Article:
To most people the thought of “eating healthy” conjures up the image of giving up your favorite foods and eating nothing but salads, grilled chicken, rice, and broccoli over and over and over again…..…bland and boring.  Conventional diets tend to suggest throwing out everything you currently eat and adopting completely new dietary habits.  But it doesn’t have to be that way.

Another option to making your diet healthier is to make simple substitutions to what you currently eat.  Why?  Because if you’re still eating things you enjoy eating, the change is likely to be much more sustainable.  Imagine eating pasta dishes, burgers, and pizza on a regular basis and then switching to salads.  ONLY salads. It’s pretty obvious that the salad diet is not going to last very long, eventually you are going to break and binge on all the food you love.

Where should the substitutes happen? We can break it down into four different categories:

  1. Carbohydrates

  2. Fats/Dairy

  3. Protein

  4. Snacks

Most of us have room for improvement in each of these categories but we would recommend that you choose substitutions that you (not someone else) want to do and substitutions that you don’t have to sacrifice taste to a great degree.  If you don’t like it, you’re not going to continue eating it.  So experiment and find out what you find acceptable through trial and error.

For example, I personally wouldn’t want to eat turkey bacon, it’s not the same as real bacon (and I love bacon). But I can easily swap out ground turkey for ground beef, because its taste and texture are relatively similar when put in the dishes I usually eat (i.e. spaghetti, chili, tacos). So, pick and choose the substitutes that work best for you instead of trying to change everything, choose where you think the calories are worth it and eat what you can’t live without!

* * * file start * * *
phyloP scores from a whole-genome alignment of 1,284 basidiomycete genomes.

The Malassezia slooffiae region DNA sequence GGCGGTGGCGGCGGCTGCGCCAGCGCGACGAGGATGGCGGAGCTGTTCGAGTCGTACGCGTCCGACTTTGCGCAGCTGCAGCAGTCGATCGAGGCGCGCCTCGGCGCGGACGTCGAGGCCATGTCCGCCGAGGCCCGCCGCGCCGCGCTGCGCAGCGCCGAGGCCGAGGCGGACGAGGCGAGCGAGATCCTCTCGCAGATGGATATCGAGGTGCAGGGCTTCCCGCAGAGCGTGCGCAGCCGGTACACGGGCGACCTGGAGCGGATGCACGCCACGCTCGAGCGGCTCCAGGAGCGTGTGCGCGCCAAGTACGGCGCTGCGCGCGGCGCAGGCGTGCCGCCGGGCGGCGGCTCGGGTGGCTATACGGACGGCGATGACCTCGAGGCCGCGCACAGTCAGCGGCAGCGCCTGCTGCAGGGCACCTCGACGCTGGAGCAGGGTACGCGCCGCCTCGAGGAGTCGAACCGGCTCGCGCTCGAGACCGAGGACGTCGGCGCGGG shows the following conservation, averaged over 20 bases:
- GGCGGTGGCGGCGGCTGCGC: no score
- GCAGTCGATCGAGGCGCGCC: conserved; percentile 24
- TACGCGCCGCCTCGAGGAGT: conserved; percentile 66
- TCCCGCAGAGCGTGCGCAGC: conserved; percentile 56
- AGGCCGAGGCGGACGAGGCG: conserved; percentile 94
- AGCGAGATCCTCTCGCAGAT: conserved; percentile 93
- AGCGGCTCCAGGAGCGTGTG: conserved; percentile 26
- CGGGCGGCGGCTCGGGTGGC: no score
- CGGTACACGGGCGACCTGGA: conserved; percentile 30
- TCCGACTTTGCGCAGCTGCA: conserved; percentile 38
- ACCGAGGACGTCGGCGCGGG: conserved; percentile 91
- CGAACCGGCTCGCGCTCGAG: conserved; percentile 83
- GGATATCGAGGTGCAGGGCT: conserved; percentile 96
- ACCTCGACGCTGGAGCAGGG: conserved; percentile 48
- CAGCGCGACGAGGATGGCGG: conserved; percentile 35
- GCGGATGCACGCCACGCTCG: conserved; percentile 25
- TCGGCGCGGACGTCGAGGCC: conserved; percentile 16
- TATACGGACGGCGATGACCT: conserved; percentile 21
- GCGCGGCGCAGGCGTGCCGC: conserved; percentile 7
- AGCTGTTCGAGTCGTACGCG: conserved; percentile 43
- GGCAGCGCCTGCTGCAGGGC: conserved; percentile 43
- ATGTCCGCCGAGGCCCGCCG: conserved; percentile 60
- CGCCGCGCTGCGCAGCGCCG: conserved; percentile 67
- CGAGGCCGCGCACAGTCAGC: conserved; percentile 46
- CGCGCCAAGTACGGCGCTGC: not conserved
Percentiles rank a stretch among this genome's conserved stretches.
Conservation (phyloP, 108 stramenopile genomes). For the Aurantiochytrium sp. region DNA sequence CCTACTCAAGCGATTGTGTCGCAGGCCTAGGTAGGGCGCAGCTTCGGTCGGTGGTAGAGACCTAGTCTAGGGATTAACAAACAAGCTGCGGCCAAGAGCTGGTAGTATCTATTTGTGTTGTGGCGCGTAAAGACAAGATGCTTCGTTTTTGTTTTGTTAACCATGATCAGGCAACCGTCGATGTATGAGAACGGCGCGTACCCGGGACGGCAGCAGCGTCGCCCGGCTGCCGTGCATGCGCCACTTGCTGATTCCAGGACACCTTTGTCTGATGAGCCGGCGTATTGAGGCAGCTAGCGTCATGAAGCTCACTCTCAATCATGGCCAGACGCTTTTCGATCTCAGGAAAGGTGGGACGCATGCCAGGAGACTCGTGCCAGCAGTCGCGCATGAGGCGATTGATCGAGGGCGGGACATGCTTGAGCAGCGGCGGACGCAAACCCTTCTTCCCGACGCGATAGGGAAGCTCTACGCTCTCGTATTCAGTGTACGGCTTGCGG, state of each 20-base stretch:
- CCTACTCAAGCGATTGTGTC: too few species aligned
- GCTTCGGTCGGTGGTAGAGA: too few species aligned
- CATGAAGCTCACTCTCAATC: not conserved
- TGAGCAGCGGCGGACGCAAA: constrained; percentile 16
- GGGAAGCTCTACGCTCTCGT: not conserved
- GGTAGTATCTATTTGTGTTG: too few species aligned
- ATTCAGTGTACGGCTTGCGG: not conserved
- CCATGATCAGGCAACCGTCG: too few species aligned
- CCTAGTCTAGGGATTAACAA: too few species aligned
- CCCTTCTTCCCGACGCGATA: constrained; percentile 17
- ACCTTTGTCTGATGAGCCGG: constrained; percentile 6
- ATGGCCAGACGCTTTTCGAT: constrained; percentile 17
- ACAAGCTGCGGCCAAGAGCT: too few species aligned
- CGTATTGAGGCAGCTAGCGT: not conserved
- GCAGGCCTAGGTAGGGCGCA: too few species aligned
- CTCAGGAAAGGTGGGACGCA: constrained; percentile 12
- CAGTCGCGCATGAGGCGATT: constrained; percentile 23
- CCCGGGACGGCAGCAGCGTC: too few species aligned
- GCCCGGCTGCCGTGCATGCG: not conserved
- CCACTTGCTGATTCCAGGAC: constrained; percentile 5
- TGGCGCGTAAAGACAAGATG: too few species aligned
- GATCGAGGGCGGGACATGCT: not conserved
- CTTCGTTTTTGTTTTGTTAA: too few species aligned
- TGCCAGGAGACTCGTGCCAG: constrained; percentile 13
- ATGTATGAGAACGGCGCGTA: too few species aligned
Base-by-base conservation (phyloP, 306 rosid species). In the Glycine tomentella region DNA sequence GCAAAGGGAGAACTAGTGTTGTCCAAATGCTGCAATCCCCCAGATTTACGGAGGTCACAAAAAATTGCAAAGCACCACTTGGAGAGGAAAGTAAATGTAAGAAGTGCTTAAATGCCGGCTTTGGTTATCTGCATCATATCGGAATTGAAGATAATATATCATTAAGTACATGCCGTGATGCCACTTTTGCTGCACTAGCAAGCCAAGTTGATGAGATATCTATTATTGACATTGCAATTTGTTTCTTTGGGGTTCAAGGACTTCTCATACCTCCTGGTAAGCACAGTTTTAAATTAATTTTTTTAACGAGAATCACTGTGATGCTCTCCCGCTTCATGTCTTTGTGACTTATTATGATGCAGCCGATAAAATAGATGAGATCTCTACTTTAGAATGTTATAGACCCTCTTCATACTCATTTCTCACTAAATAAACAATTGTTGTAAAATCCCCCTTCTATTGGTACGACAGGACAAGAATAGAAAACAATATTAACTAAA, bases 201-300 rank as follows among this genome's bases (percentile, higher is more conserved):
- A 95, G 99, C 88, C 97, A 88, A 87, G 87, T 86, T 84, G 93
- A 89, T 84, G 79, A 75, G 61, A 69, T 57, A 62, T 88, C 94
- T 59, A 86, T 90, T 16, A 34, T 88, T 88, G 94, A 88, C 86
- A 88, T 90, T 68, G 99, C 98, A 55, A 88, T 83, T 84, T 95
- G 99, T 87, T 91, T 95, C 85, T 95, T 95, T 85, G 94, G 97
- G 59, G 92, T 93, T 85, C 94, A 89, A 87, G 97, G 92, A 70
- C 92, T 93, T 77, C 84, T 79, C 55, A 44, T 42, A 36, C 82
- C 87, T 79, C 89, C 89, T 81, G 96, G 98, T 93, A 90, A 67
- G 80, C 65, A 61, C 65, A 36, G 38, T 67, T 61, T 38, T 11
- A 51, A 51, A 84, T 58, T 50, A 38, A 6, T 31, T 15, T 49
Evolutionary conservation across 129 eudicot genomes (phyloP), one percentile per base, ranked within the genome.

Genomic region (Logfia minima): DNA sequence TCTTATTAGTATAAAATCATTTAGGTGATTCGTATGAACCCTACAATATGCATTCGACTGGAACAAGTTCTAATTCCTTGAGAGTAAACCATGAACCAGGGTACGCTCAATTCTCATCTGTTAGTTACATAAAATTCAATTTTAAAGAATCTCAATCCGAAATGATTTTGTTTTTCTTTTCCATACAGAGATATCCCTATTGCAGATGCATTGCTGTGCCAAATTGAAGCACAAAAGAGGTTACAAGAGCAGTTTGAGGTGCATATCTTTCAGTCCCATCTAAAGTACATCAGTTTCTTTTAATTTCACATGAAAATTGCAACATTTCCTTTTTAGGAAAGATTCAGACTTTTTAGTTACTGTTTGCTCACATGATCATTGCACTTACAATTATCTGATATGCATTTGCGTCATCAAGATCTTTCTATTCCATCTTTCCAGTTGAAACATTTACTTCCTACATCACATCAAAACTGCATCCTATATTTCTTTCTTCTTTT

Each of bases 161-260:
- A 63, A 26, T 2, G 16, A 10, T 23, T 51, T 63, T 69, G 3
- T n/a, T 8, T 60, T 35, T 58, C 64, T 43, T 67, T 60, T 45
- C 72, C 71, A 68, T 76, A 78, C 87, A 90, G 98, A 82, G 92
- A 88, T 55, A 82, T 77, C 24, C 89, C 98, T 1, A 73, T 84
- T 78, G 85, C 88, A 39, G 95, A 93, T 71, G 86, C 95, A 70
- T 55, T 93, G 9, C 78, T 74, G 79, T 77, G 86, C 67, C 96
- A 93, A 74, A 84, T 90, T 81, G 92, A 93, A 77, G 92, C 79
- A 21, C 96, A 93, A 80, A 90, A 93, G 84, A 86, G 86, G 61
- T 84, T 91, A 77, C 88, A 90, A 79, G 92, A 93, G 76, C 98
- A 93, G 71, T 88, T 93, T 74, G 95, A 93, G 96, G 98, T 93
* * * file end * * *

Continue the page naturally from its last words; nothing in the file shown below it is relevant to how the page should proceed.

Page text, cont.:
refined carb substitutes

Recently carbs have been getting quite a bad rap, being blamed for quite an array of illnesses, the obesity epidemic, and leading to a multitude of low to no carb diets.  While there is some reasoning behind the blame, carbohydrates are not the enemy here, they are actually incredibly important for our diet. The problem comes in when your diet consists of way too many low-fiber, highly-refined carbs. There are many substitutes that can lower your carbohydrate intake (not too much, mind you), and increase your intake of dietary fiber (super good for you). Below are some examples of substitutions you might want to consider trying. For a list of specific, item for item substitutions, we also offer a PDF version of our carbohydrate guide by clicking here.

Instead of

high fat/Saturated fat substitutes - fat/dairy

Just like carbohydrates are now to blame, in the late 21st century fats were the greatest weight-loss enemy. The reason that they were demonized is twofold: 1) because of their high calorie to gram ratio, providing 9 calories per gram (as opposed to the 4 that carbs and protein offer) and 2) because saturated fat has been linked to heart disease. The reason that dairy is also included in this category is that the majority of dairy used for cooking is full-fat (and saturated fat), meaning more calories and what was once presumed to be a greater risk of heart disease (but with more recent research we don’t recommend shying away from the cheese so much). What’s great about many of these substitutes is that they won’t mess dishes up, whether you’re cooking or baking (where certain dairy/fat is extremely important). Below are some examples of substitutions you might want to consider trying. For a list of specific, item for item substitutions, we also offer a PDF version of our fat/dairy guide by clicking here.

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High-Fat Protein substitutes